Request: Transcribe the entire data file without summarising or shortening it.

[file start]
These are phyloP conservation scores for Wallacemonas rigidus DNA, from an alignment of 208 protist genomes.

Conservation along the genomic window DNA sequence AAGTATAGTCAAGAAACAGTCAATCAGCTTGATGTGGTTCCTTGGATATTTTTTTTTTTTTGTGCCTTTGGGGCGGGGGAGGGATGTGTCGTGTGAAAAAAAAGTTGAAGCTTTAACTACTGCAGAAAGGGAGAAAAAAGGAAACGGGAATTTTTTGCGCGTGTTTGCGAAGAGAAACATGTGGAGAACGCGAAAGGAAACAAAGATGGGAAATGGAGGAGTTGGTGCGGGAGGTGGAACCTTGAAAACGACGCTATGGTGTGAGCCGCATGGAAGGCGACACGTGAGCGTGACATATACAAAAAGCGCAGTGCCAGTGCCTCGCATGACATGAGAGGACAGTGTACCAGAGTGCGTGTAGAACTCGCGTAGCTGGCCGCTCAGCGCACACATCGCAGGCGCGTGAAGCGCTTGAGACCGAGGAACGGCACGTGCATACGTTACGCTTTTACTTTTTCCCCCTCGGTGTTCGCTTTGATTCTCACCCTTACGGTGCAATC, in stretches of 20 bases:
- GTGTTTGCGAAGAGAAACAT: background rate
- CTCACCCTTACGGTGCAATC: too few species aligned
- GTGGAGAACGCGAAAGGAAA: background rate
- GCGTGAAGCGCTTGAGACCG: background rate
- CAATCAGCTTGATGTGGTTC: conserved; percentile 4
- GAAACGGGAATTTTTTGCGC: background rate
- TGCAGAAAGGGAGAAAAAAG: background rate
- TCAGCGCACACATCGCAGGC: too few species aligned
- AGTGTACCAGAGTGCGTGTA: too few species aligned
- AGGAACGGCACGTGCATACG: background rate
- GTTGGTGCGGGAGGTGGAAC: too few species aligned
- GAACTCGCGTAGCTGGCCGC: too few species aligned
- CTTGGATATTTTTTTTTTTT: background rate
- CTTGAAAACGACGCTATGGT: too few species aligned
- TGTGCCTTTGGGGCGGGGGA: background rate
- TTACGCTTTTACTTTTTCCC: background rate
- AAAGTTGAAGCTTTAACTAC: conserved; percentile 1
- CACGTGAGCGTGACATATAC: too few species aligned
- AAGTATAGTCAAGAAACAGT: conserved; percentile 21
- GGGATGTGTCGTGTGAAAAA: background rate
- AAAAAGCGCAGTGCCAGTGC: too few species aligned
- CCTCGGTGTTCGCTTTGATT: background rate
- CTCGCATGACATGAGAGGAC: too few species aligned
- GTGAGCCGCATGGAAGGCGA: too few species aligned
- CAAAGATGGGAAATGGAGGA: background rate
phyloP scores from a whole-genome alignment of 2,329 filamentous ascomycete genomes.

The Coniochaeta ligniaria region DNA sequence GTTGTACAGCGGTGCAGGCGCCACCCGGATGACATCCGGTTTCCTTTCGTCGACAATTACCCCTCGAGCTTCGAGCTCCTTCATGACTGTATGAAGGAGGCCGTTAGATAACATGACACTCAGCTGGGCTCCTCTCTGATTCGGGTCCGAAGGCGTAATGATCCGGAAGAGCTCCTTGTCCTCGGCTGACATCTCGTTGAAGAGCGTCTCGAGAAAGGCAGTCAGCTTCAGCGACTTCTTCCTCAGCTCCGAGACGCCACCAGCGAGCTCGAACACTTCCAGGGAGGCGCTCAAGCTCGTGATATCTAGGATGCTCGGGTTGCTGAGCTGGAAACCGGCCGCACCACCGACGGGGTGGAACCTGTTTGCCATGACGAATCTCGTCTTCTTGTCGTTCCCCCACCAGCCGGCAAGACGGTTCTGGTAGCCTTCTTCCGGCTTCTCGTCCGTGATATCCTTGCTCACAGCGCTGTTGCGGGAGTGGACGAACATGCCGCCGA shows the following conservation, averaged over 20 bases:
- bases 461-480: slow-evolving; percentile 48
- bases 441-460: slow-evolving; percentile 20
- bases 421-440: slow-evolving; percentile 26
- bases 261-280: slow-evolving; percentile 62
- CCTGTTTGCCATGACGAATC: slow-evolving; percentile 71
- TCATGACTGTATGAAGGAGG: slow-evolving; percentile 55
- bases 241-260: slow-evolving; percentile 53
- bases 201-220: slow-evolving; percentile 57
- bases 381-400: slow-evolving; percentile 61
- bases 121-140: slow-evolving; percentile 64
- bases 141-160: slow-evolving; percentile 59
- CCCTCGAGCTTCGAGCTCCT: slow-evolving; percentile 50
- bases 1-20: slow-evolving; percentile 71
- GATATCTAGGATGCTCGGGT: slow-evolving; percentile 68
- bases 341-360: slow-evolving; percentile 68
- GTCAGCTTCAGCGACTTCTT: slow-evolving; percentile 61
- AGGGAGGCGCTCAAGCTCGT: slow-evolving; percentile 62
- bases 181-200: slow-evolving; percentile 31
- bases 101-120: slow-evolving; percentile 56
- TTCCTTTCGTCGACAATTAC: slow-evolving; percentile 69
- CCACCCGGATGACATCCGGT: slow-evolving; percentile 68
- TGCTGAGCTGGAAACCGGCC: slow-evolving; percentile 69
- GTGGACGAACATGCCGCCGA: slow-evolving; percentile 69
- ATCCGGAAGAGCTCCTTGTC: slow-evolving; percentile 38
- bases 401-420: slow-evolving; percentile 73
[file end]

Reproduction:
These are phyloP conservation scores for Wallacemonas rigidus DNA, from an alignment of 208 protist genomes.

Conservation along the genomic window DNA sequence AAGTATAGTCAAGAAACAGTCAATCAGCTTGATGTGGTTCCTTGGATATTTTTTTTTTTTTGTGCCTTTGGGGCGGGGGAGGGATGTGTCGTGTGAAAAAAAAGTTGAAGCTTTAACTACTGCAGAAAGGGAGAAAAAAGGAAACGGGAATTTTTTGCGCGTGTTTGCGAAGAGAAACATGTGGAGAACGCGAAAGGAAACAAAGATGGGAAATGGAGGAGTTGGTGCGGGAGGTGGAACCTTGAAAACGACGCTATGGTGTGAGCCGCATGGAAGGCGACACGTGAGCGTGACATATACAAAAAGCGCAGTGCCAGTGCCTCGCATGACATGAGAGGACAGTGTACCAGAGTGCGTGTAGAACTCGCGTAGCTGGCCGCTCAGCGCACACATCGCAGGCGCGTGAAGCGCTTGAGACCGAGGAACGGCACGTGCATACGTTACGCTTTTACTTTTTCCCCCTCGGTGTTCGCTTTGATTCTCACCCTTACGGTGCAATC, in stretches of 20 bases:
- GTGTTTGCGAAGAGAAACAT: background rate
- CTCACCCTTACGGTGCAATC: too few species aligned
- GTGGAGAACGCGAAAGGAAA: background rate
- GCGTGAAGCGCTTGAGACCG: background rate
- CAATCAGCTTGATGTGGTTC: conserved; percentile 4
- GAAACGGGAATTTTTTGCGC: background rate
- TGCAGAAAGGGAGAAAAAAG: background rate
- TCAGCGCACACATCGCAGGC: too few species aligned
- AGTGTACCAGAGTGCGTGTA: too few species aligned
- AGGAACGGCACGTGCATACG: background rate
- GTTGGTGCGGGAGGTGGAAC: too few species aligned
- GAACTCGCGTAGCTGGCCGC: too few species aligned
- CTTGGATATTTTTTTTTTTT: background rate
- CTTGAAAACGACGCTATGGT: too few species aligned
- TGTGCCTTTGGGGCGGGGGA: background rate
- TTACGCTTTTACTTTTTCCC: background rate
- AAAGTTGAAGCTTTAACTAC: conserved; percentile 1
- CACGTGAGCGTGACATATAC: too few species aligned
- AAGTATAGTCAAGAAACAGT: conserved; percentile 21
- GGGATGTGTCGTGTGAAAAA: background rate
- AAAAAGCGCAGTGCCAGTGC: too few species aligned
- CCTCGGTGTTCGCTTTGATT: background rate
- CTCGCATGACATGAGAGGAC: too few species aligned
- GTGAGCCGCATGGAAGGCGA: too few species aligned
- CAAAGATGGGAAATGGAGGA: background rate
phyloP scores from a whole-genome alignment of 2,329 filamentous ascomycete genomes.

The Coniochaeta ligniaria region DNA sequence GTTGTACAGCGGTGCAGGCGCCACCCGGATGACATCCGGTTTCCTTTCGTCGACAATTACCCCTCGAGCTTCGAGCTCCTTCATGACTGTATGAAGGAGGCCGTTAGATAACATGACACTCAGCTGGGCTCCTCTCTGATTCGGGTCCGAAGGCGTAATGATCCGGAAGAGCTCCTTGTCCTCGGCTGACATCTCGTTGAAGAGCGTCTCGAGAAAGGCAGTCAGCTTCAGCGACTTCTTCCTCAGCTCCGAGACGCCACCAGCGAGCTCGAACACTTCCAGGGAGGCGCTCAAGCTCGTGATATCTAGGATGCTCGGGTTGCTGAGCTGGAAACCGGCCGCACCACCGACGGGGTGGAACCTGTTTGCCATGACGAATCTCGTCTTCTTGTCGTTCCCCCACCAGCCGGCAAGACGGTTCTGGTAGCCTTCTTCCGGCTTCTCGTCCGTGATATCCTTGCTCACAGCGCTGTTGCGGGAGTGGACGAACATGCCGCCGA shows the following conservation, averaged over 20 bases:
- bases 461-480: slow-evolving; percentile 48
- bases 441-460: slow-evolving; percentile 20
- bases 421-440: slow-evolving; percentile 26
- bases 261-280: slow-evolving; percentile 62
- CCTGTTTGCCATGACGAATC: slow-evolving; percentile 71
- TCATGACTGTATGAAGGAGG: slow-evolving; percentile 55
- bases 241-260: slow-evolving; percentile 53
- bases 201-220: slow-evolving; percentile 57
- bases 381-400: slow-evolving; percentile 61
- bases 121-140: slow-evolving; percentile 64
- bases 141-160: slow-evolving; percentile 59
- CCCTCGAGCTTCGAGCTCCT: slow-evolving; percentile 50
- bases 1-20: slow-evolving; percentile 71
- GATATCTAGGATGCTCGGGT: slow-evolving; percentile 68
- bases 341-360: slow-evolving; percentile 68
- GTCAGCTTCAGCGACTTCTT: slow-evolving; percentile 61
- AGGGAGGCGCTCAAGCTCGT: slow-evolving; percentile 62
- bases 181-200: slow-evolving; percentile 31
- bases 101-120: slow-evolving; percentile 56
- TTCCTTTCGTCGACAATTAC: slow-evolving; percentile 69
- CCACCCGGATGACATCCGGT: slow-evolving; percentile 68
- TGCTGAGCTGGAAACCGGCC: slow-evolving; percentile 69
- GTGGACGAACATGCCGCCGA: slow-evolving; percentile 69
- ATCCGGAAGAGCTCCTTGTC: slow-evolving; percentile 38
- bases 401-420: slow-evolving; percentile 73